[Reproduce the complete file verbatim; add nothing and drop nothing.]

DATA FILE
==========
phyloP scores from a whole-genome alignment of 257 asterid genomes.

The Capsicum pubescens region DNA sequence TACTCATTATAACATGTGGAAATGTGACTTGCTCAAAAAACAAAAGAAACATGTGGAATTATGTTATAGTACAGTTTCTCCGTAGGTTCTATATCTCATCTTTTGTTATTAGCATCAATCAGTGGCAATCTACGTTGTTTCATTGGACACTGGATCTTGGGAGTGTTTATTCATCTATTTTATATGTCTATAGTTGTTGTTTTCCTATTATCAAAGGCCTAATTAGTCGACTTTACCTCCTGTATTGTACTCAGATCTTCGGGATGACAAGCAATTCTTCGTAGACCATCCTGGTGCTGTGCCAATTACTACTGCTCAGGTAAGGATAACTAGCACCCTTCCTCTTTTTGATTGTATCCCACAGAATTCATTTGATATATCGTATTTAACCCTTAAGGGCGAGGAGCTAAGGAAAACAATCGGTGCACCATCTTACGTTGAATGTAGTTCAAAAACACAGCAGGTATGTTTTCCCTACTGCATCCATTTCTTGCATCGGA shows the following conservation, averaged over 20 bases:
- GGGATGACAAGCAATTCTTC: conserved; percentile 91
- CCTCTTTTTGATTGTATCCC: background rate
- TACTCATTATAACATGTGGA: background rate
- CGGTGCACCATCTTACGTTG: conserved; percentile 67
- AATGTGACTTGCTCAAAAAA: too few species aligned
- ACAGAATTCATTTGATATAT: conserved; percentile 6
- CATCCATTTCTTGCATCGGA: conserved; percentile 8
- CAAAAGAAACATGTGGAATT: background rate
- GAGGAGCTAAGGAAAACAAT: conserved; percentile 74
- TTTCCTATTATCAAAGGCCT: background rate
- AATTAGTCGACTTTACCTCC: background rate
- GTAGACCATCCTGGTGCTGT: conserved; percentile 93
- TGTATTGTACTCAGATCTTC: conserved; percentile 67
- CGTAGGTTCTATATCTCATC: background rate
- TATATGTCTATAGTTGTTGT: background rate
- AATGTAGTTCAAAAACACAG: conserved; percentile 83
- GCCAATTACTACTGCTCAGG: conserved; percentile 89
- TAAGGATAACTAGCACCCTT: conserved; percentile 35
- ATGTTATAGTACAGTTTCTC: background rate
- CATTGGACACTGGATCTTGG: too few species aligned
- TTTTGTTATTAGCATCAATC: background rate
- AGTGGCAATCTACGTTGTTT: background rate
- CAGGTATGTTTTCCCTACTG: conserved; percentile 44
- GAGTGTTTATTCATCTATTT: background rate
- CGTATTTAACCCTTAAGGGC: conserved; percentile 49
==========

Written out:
phyloP scores from a whole-genome alignment of 257 asterid genomes.

The Capsicum pubescens region DNA sequence TACTCATTATAACATGTGGAAATGTGACTTGCTCAAAAAACAAAAGAAACATGTGGAATTATGTTATAGTACAGTTTCTCCGTAGGTTCTATATCTCATCTTTTGTTATTAGCATCAATCAGTGGCAATCTACGTTGTTTCATTGGACACTGGATCTTGGGAGTGTTTATTCATCTATTTTATATGTCTATAGTTGTTGTTTTCCTATTATCAAAGGCCTAATTAGTCGACTTTACCTCCTGTATTGTACTCAGATCTTCGGGATGACAAGCAATTCTTCGTAGACCATCCTGGTGCTGTGCCAATTACTACTGCTCAGGTAAGGATAACTAGCACCCTTCCTCTTTTTGATTGTATCCCACAGAATTCATTTGATATATCGTATTTAACCCTTAAGGGCGAGGAGCTAAGGAAAACAATCGGTGCACCATCTTACGTTGAATGTAGTTCAAAAACACAGCAGGTATGTTTTCCCTACTGCATCCATTTCTTGCATCGGA shows the following conservation, averaged over 20 bases:
- GGGATGACAAGCAATTCTTC: conserved; percentile 91
- CCTCTTTTTGATTGTATCCC: background rate
- TACTCATTATAACATGTGGA: background rate
- CGGTGCACCATCTTACGTTG: conserved; percentile 67
- AATGTGACTTGCTCAAAAAA: too few species aligned
- ACAGAATTCATTTGATATAT: conserved; percentile 6
- CATCCATTTCTTGCATCGGA: conserved; percentile 8
- CAAAAGAAACATGTGGAATT: background rate
- GAGGAGCTAAGGAAAACAAT: conserved; percentile 74
- TTTCCTATTATCAAAGGCCT: background rate
- AATTAGTCGACTTTACCTCC: background rate
- GTAGACCATCCTGGTGCTGT: conserved; percentile 93
- TGTATTGTACTCAGATCTTC: conserved; percentile 67
- CGTAGGTTCTATATCTCATC: background rate
- TATATGTCTATAGTTGTTGT: background rate
- AATGTAGTTCAAAAACACAG: conserved; percentile 83
- GCCAATTACTACTGCTCAGG: conserved; percentile 89
- TAAGGATAACTAGCACCCTT: conserved; percentile 35
- ATGTTATAGTACAGTTTCTC: background rate
- CATTGGACACTGGATCTTGG: too few species aligned
- TTTTGTTATTAGCATCAATC: background rate
- AGTGGCAATCTACGTTGTTT: background rate
- CAGGTATGTTTTCCCTACTG: conserved; percentile 44
- GAGTGTTTATTCATCTATTT: background rate
- CGTATTTAACCCTTAAGGGC: conserved; percentile 49